So why won’t you offer computer technology with your bundle?

If you want to buy bread, go to the baker. We are not a baker. We want to be the place where you have a choice of bread, a choice of meat.

Why did it take you so long to “meet the press?”

I needed to understand TELUS rather than speak early from cheat sheets just to please everyone. The first thing I did when I joined Telus last October was to go to home installations with the truck crews and meet and get to know consumers. It was a beautiful experience for me.

What frustrates you inside TELUS?

I think it’s a personality thing, the culture part. People keep telling me I am different. Maybe I am compared to the norm, I suppose. But TELUS is much bigger than me so I am adapting. The night is young!


The annual International CES 2020 event in Las Vegas this week saw more than 170,000 attendees walk over more than 2.9 million square feet of showroom space checking out some 4,400 booths. It’s impossible for a single person to see and experience it all at CES.



It’s back! The $2,600 Samsung Galaxy Fold smartphone/tablet with a bendable screen returned to a handful of Canadian Samsung Experience stores on Friday, December 6 in limited quantities and pre-orders, as previously reported.

I had the chance to check one out at the Samsung Experience Store at the West Edmonton Mall in Edmonton, so I could see it in a retail setting, just as any other potential buyer would. I originally got my hands on the first version last summer in New York City. But after media reviewers found troublesome faults, Samsung revamped the device for a re-launch. After 89 days, the “revised version,” as Samsung calls it, became available in the U.S. at the end of September. And last Friday, it finally arrived in Canada.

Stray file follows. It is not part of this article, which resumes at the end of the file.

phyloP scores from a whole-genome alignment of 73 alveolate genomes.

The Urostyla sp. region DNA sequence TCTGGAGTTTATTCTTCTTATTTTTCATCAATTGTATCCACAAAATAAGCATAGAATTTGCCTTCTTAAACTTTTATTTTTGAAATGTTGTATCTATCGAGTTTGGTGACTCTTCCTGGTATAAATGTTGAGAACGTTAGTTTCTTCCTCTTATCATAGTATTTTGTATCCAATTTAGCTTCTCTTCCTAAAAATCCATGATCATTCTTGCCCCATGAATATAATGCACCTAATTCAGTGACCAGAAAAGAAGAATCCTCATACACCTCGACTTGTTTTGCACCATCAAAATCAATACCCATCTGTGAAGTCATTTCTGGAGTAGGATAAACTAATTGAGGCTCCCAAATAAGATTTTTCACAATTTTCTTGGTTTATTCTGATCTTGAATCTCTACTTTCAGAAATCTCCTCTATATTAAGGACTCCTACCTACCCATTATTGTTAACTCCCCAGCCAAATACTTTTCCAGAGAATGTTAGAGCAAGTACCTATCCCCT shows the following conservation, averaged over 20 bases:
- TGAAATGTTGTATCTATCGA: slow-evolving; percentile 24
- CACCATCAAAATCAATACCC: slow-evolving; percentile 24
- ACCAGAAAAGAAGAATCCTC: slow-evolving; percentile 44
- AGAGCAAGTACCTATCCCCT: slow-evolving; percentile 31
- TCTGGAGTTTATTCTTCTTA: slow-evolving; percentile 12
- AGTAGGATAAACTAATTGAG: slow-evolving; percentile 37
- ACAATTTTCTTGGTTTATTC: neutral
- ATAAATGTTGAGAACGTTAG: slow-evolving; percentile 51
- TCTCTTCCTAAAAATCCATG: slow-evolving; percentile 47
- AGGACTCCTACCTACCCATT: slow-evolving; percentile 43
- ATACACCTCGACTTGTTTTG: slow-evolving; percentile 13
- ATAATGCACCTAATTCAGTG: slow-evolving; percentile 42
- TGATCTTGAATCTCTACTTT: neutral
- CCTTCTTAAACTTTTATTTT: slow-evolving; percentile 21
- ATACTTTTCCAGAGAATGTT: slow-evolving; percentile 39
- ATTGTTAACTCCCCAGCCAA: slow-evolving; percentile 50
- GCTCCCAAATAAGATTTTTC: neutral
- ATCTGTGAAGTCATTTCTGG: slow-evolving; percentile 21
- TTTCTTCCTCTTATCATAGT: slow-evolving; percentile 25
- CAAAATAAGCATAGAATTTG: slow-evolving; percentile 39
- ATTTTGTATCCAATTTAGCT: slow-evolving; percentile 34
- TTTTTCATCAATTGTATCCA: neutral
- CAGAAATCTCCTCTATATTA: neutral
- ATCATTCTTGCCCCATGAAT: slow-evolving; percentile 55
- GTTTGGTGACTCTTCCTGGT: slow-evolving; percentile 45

The first thing I noticed in the Cosmos Black model is that it’s as magical as before. It comes with a pair of Samsung Buds and a less than 1mm thin tight-fitting less slippery Kevlar case in two parts with adhesive to fit around every curve. The case doesn’t make the hybrid device much thicker than its 17.1mm thickness in 4.6″ phone mode, nor much heavier: it weighs 276g. It’s less likely to slip from your hands with repeated foldings and unfoldings. When folded out, the Galaxy Fold is slightly thinner than the Note 10+ at 7.6mm.

Is It Fixed?

With the initial version of the device, protective flexible screen layers could be peeled by the first wave of reviewers and the fold edges of the flexible screen allowed dust and dirt to get in.

The flawed articulated spine infrastructure for safely folding and unfolding the flexible screen has been reinforced with new parts. There is a new T-clip supporting both hinge ends, keeping the screen edges of the layers (now beefed up to five layers from the previous three) sealed in. According to Samsung the “revised version Galaxy Fold” is designed to keeps dust and dirt elements from finding their way in. Sadly, The Fold does not have an IP rating, even for dust. Yes, that’s what I said. You have to baby this phone when the weather turns bad.